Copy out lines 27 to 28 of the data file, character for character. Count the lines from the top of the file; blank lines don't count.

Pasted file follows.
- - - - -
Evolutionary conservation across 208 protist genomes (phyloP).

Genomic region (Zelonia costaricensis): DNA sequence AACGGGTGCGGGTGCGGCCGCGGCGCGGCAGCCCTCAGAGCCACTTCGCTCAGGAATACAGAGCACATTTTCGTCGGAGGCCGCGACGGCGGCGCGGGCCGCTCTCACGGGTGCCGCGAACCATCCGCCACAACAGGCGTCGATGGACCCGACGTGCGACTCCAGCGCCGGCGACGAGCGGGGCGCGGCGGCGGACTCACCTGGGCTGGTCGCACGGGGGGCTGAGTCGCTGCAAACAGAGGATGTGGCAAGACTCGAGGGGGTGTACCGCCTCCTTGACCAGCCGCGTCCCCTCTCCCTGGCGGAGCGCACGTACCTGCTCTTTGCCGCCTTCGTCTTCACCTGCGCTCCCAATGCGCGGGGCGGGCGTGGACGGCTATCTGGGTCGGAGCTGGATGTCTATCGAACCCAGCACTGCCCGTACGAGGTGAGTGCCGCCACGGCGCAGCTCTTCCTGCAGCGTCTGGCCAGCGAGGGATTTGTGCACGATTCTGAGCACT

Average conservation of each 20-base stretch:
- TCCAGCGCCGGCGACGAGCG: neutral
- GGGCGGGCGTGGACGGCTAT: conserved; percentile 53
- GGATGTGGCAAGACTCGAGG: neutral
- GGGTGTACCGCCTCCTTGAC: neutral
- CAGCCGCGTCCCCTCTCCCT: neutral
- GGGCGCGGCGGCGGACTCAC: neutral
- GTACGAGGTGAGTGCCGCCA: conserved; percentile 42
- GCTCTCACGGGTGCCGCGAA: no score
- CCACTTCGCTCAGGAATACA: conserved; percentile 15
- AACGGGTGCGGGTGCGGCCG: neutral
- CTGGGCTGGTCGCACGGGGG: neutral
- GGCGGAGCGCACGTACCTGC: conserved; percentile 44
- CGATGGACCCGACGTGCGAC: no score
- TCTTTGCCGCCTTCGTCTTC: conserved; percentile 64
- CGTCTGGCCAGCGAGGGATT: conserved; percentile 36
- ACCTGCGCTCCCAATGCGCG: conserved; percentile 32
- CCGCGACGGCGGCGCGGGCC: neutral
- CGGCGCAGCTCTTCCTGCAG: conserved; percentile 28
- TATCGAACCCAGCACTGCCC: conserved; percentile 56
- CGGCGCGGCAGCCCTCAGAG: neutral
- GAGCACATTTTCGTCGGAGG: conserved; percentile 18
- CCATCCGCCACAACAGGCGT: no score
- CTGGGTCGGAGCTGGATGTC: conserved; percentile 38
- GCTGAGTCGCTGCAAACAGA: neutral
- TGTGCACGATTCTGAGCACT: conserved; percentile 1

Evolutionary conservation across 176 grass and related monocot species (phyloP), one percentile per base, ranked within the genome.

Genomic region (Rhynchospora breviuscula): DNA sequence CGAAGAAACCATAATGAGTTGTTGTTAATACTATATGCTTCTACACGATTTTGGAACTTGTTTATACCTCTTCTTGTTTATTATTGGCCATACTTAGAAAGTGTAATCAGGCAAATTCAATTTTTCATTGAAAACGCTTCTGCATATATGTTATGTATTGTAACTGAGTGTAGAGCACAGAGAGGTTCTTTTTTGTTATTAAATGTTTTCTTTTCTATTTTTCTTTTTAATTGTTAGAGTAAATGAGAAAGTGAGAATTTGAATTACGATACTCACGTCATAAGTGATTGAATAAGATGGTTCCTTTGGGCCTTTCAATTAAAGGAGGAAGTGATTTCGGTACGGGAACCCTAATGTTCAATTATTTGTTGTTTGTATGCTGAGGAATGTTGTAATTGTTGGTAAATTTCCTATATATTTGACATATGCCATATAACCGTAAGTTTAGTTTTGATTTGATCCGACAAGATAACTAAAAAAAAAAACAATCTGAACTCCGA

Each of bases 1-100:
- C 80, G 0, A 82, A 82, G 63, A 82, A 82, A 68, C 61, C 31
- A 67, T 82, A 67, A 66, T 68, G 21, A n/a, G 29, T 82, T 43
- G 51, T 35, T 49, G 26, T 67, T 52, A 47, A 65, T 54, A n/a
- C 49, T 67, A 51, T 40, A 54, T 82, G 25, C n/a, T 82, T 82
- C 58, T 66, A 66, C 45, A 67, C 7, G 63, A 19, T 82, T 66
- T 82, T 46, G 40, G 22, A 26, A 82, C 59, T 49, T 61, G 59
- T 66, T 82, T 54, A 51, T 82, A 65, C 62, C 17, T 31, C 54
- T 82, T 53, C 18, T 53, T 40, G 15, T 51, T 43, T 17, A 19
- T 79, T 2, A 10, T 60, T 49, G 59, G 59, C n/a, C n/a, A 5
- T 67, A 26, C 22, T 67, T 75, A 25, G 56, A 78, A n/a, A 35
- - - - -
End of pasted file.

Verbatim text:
- GCTGAGTCGCTGCAAACAGA: neutral
- TGTGCACGATTCTGAGCACT: conserved; percentile 1